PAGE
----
More vampire-style murders occur in the area. As Cross talks with a woman who escaped from her would-be killers, she says, “The two men who attacked me were vampires.” Despite a number of leads, Cross and his associates are stymied.
Hanging bodies drained of blood then turn up in South Carolina, and more again in North Carolina. Cross arrives in Charlotte, where he’s bitten while interrogating a young man who lives in a local vampire commune. While recovering from the subsequent infection, Cross studies the case and notices a connection between the path of a traveling magic show and that of the killing spree. The next scheduled venue for the magic show is in New Orleans, so Cross and company race to Louisiana. Although the magicians, Charles and Daniel, reveal themselves to be ringleaders of practicing vampires, their value to the investigation quickly vanishes when they themselves are murdered.
Jamilla Hughes, back in California, traces a fresh set of clues to Santa Cruz and falls into the clutches of William and Michael, who have been following the detective’s progress. The brothers take her to the farm where they were raised, which now serves as a vampire commune. When Cross learns Jamilla has disappeared, he returns to California and, with the help of Craig and the FBI, tracks her location to the farm. They raid the vampire stronghold, rescue Jamilla, and kill the Alexander brothers as well as their pet tiger. Peter Westin is also captured at the farm. The university professor orchestrated the Alexander brothers’ murder rampage as part of his plot to usurp the Sire title from Charles.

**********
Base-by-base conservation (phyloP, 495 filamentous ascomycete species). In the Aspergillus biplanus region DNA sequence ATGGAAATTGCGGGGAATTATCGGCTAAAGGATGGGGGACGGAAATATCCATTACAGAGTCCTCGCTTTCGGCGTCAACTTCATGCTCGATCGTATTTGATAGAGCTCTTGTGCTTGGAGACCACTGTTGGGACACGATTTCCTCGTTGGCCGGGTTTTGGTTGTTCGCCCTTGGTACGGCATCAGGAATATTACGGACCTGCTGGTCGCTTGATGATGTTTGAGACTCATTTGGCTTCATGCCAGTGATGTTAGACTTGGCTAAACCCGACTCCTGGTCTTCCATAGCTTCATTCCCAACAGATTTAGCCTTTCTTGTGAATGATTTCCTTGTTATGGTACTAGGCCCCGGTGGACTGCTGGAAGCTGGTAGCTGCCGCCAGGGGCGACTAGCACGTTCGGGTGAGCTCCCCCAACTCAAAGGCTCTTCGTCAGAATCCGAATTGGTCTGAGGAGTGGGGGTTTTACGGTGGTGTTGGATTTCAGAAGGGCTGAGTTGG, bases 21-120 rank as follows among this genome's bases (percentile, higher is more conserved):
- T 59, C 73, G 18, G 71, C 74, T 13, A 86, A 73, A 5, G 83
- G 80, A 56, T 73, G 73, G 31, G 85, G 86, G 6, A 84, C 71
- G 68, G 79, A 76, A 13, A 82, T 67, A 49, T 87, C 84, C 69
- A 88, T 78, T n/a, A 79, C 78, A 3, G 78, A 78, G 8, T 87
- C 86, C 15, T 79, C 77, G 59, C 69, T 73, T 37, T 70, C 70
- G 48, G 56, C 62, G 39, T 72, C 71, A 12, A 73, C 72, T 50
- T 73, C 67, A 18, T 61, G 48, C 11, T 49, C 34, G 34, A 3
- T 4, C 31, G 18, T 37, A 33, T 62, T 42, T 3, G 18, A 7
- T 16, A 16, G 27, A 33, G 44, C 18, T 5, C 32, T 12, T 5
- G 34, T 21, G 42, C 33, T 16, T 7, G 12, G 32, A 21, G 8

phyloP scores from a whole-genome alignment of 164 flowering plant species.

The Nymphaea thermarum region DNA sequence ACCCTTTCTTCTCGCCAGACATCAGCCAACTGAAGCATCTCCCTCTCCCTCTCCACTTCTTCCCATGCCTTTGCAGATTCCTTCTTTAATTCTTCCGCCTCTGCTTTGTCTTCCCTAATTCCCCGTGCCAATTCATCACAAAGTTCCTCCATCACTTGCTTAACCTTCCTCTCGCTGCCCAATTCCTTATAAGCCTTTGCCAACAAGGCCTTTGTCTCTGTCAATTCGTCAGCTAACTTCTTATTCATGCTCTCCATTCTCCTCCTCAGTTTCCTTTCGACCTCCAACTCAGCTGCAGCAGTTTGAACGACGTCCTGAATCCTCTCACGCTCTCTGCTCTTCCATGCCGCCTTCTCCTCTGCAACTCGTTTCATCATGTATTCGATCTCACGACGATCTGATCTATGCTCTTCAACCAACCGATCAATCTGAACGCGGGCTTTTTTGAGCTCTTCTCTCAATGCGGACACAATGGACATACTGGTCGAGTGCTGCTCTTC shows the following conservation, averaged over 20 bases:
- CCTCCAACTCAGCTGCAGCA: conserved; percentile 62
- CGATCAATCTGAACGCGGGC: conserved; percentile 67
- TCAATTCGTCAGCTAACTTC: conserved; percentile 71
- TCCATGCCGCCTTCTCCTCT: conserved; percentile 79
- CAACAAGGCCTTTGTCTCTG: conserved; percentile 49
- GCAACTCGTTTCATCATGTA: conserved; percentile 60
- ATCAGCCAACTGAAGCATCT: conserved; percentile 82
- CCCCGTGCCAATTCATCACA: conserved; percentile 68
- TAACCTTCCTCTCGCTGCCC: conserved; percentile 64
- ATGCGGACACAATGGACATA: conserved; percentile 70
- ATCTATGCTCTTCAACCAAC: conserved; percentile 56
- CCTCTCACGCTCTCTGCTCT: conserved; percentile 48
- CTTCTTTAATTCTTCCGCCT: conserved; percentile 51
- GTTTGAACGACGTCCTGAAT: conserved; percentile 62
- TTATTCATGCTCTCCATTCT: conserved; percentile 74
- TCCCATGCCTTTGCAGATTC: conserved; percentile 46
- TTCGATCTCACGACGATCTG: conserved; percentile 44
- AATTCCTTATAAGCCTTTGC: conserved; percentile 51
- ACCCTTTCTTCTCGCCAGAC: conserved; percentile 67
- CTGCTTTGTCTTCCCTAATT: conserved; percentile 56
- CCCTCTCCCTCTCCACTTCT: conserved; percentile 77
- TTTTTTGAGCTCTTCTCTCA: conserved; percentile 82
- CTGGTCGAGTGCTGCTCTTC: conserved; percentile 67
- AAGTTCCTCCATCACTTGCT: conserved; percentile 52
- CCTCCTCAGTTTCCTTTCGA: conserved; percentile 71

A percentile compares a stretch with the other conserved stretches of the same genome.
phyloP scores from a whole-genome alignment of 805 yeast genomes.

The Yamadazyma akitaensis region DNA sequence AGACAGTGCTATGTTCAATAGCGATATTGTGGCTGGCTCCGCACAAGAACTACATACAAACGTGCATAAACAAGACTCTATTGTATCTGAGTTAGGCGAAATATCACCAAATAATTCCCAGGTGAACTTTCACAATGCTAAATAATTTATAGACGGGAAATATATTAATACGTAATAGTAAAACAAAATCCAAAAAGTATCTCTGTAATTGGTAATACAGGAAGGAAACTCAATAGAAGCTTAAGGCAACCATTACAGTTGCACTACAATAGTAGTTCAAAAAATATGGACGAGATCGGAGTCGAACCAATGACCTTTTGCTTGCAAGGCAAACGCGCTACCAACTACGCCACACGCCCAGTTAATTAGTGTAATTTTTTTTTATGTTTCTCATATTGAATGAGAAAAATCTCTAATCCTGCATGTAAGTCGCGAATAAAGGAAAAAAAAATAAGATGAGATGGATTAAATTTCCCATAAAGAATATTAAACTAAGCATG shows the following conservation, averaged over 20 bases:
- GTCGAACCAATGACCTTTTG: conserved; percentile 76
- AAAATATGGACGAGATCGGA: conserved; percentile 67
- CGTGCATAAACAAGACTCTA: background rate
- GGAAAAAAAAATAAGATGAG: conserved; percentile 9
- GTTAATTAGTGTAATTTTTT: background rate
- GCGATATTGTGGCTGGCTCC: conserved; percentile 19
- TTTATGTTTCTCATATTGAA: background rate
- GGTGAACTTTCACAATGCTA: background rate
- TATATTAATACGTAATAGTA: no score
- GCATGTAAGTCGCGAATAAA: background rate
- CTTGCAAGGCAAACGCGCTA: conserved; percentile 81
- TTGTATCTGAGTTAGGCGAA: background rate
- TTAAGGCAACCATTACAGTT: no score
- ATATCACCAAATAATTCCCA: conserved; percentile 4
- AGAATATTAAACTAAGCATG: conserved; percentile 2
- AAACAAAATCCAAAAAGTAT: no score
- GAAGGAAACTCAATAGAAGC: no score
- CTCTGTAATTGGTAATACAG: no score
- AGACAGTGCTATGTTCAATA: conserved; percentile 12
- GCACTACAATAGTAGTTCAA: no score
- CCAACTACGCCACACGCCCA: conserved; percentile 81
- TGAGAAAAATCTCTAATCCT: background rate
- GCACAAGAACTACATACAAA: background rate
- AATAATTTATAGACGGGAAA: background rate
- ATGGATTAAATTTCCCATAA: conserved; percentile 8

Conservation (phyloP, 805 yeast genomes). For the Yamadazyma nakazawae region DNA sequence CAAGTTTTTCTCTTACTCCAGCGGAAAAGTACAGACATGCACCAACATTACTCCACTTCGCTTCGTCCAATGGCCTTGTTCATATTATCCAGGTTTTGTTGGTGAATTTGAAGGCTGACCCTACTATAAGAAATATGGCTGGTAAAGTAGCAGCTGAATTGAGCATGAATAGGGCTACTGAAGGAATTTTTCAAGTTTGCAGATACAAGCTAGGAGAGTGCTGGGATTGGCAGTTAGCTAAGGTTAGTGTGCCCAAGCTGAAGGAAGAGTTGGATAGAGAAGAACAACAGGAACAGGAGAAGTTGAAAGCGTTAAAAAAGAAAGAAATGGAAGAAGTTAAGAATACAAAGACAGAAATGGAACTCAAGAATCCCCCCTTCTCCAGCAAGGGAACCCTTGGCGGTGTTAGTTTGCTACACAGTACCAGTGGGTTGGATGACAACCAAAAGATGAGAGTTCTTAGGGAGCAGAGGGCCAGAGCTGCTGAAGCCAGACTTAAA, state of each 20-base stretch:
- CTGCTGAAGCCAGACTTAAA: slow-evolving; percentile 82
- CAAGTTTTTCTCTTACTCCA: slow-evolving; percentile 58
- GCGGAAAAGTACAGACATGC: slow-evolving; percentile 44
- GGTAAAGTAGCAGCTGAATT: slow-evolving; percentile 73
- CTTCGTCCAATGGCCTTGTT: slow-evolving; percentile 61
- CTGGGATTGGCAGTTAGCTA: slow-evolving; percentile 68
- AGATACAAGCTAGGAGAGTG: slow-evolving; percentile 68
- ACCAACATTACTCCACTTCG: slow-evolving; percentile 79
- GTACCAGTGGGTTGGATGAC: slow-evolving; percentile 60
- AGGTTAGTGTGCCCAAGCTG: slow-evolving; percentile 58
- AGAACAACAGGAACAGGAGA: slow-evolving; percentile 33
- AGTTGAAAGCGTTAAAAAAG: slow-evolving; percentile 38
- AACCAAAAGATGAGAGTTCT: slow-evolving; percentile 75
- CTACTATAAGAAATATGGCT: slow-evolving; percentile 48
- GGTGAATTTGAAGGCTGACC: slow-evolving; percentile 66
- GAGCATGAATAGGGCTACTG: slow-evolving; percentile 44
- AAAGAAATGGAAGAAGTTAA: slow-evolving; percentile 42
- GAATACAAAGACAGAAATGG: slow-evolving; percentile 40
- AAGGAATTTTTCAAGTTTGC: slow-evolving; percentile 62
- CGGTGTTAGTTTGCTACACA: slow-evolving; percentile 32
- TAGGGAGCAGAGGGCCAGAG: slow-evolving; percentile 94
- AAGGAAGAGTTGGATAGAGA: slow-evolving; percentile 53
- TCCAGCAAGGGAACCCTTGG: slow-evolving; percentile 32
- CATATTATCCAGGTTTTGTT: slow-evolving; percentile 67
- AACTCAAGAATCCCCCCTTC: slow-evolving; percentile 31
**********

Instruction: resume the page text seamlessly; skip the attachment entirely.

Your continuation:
Having dispatched the vampire cult, Cross now turns his full attention to the Mastermind, who has continued to taunt him throughout the murder investigations. An emerging romance between Jamilla Hughes and Cross puts her in peril, as the Mastermind targets Cross’s friends and family. Cross decides to keep watch outside Jamilla’s San Francisco house and is stunned to realize, when Kyle Craig appears, that he is the Mastermind. Another cross-country chase ensues, and Cross finally catches up with Craig at the home of his friend, Kate McTiernan. Cross overpowers Craig and uses his home answering machine to record Craig’s confession to a number of murders. Cross finally returns to his family and resigns from his job with the DC police force.
James Patterson has published more than twenty novels featuring Detective Alex Cross. Enormously popular with readers, several Alex Cross stories have also been adapted to the big screen, including the first title in the series, Along Came a Spider
. Patterson, who has written (or cowritten) close to one hundred and fifty books for adults and children, holds the Guinness World Record
for the most books to reach number one on the New York Times